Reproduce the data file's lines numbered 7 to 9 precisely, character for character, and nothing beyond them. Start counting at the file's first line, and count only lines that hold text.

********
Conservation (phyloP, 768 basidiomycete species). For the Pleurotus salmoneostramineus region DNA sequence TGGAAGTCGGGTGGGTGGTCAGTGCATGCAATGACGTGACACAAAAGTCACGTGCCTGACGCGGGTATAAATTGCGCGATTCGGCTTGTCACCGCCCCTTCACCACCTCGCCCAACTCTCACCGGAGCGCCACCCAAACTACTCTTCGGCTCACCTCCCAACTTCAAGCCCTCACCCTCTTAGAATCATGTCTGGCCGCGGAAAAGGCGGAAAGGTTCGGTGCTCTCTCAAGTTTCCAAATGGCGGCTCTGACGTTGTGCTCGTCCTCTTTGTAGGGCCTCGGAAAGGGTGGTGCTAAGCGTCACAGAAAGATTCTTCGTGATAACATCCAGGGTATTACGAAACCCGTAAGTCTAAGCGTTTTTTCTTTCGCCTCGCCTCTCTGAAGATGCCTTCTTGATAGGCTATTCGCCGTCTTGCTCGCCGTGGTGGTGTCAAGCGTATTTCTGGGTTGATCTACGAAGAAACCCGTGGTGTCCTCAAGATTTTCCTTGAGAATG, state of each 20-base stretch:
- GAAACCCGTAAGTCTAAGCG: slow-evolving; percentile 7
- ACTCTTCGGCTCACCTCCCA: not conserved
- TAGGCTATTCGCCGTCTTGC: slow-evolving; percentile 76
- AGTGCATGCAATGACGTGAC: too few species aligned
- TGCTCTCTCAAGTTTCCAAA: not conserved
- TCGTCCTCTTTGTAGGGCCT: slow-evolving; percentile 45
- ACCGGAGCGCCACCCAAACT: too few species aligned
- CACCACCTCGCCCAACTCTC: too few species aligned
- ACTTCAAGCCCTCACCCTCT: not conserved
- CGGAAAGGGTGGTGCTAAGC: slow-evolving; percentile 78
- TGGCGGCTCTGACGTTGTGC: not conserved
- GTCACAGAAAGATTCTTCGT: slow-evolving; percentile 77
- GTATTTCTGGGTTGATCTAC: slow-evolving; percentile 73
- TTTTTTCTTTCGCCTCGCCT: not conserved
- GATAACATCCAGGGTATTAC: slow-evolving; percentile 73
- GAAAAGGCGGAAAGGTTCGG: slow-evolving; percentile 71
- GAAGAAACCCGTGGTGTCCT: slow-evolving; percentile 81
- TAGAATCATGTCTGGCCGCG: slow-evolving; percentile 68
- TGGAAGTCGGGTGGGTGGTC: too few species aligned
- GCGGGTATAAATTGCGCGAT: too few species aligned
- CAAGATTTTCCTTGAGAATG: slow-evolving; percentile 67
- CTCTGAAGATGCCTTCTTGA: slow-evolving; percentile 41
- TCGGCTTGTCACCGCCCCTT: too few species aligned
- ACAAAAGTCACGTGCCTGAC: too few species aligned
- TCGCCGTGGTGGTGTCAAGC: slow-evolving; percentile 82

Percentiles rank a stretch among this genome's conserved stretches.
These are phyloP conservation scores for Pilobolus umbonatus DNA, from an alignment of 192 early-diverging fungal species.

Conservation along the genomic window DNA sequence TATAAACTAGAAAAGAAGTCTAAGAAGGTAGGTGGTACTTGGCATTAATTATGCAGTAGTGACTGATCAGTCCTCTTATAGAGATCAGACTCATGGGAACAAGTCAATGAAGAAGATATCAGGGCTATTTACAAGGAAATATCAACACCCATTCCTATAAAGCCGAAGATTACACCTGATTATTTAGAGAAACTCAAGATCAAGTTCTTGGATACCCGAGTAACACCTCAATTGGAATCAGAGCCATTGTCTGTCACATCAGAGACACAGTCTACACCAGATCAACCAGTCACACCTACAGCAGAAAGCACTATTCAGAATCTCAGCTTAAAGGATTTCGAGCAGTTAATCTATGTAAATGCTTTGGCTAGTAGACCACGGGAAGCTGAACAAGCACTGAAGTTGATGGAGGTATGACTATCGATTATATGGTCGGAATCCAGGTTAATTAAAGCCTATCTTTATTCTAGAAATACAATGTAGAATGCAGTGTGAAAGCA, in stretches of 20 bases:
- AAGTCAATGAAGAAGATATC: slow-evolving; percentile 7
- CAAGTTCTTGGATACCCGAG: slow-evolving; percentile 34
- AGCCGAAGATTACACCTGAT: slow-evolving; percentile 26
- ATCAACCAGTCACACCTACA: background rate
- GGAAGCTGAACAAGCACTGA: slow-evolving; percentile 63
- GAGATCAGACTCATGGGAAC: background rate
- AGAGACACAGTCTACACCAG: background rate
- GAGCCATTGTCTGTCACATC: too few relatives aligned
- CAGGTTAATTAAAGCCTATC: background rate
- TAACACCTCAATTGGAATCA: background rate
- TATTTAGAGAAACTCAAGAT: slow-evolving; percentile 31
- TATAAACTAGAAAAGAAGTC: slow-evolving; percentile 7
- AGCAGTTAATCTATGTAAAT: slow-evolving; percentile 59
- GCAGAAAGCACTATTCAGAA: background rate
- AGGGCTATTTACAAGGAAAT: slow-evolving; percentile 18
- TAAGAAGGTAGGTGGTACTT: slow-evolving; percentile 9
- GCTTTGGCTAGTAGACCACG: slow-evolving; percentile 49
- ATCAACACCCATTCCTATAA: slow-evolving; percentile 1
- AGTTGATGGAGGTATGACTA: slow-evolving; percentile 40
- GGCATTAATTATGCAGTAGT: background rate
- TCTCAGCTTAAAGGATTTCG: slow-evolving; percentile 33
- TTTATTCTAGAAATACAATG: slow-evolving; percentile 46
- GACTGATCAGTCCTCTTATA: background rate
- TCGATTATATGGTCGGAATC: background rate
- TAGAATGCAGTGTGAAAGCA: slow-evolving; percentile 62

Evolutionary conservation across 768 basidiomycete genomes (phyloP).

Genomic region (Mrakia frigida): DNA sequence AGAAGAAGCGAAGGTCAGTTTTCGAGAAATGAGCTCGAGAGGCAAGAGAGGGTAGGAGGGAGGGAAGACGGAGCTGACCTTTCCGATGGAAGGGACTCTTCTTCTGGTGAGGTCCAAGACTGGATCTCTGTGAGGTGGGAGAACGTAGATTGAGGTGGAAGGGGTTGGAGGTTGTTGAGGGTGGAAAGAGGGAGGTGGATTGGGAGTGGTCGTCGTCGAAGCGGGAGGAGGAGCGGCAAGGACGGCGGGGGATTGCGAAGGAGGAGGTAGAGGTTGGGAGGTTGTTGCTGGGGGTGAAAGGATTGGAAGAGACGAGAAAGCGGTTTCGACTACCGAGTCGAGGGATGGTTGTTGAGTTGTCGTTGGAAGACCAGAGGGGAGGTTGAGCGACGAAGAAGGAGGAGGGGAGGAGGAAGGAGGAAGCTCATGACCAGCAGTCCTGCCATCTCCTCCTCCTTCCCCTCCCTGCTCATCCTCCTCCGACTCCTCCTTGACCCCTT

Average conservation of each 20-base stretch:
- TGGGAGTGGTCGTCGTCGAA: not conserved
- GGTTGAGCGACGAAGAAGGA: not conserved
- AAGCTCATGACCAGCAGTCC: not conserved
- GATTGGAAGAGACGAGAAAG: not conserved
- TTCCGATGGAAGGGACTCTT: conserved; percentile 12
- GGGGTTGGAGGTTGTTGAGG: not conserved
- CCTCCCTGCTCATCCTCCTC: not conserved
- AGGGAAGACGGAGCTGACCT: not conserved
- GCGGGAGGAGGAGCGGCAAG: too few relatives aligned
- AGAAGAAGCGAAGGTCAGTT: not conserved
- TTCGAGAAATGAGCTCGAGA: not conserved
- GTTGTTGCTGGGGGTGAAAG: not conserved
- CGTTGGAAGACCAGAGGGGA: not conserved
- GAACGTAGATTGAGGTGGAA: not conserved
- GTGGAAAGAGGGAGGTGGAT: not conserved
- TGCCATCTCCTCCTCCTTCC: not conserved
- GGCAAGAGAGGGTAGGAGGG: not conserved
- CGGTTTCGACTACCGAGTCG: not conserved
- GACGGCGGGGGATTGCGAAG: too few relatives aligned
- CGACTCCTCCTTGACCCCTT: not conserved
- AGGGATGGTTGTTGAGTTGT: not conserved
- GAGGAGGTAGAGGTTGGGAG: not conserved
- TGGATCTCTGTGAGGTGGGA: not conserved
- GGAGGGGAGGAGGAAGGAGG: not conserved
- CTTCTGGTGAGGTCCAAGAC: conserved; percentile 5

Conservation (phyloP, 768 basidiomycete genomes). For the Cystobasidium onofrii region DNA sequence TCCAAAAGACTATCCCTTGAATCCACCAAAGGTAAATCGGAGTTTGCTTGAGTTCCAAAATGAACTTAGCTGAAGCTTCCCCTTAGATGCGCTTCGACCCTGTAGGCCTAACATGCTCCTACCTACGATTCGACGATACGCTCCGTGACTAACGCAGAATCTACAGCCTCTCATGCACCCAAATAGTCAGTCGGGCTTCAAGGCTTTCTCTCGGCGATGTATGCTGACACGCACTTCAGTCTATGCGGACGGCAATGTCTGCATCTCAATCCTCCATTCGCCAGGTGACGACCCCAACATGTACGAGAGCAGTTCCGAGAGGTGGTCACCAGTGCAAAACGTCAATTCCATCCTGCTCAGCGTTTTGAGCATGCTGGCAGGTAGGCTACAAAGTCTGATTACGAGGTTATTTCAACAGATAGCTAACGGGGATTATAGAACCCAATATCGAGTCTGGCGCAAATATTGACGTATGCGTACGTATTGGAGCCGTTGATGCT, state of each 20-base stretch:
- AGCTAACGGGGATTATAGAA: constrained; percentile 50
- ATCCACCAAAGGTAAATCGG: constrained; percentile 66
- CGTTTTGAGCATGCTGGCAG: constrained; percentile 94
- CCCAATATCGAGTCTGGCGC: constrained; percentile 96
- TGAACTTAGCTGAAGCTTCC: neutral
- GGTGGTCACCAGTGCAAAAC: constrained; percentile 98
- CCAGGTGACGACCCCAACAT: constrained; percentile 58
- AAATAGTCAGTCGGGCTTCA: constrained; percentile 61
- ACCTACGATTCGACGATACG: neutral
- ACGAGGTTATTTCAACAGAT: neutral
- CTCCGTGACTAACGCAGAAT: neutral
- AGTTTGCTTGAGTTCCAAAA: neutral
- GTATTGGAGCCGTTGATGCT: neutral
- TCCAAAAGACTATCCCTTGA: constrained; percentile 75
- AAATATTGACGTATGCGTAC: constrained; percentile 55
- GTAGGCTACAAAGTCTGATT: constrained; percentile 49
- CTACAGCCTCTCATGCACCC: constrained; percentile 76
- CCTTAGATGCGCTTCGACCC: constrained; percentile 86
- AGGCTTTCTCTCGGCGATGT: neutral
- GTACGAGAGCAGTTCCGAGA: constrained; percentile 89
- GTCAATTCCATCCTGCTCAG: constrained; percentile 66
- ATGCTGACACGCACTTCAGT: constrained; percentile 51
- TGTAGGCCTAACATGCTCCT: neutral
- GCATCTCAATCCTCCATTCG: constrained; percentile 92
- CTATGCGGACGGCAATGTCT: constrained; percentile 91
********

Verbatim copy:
- TCGTCCTCTTTGTAGGGCCT: slow-evolving; percentile 45
- ACCGGAGCGCCACCCAAACT: too few species aligned
- CACCACCTCGCCCAACTCTC: too few species aligned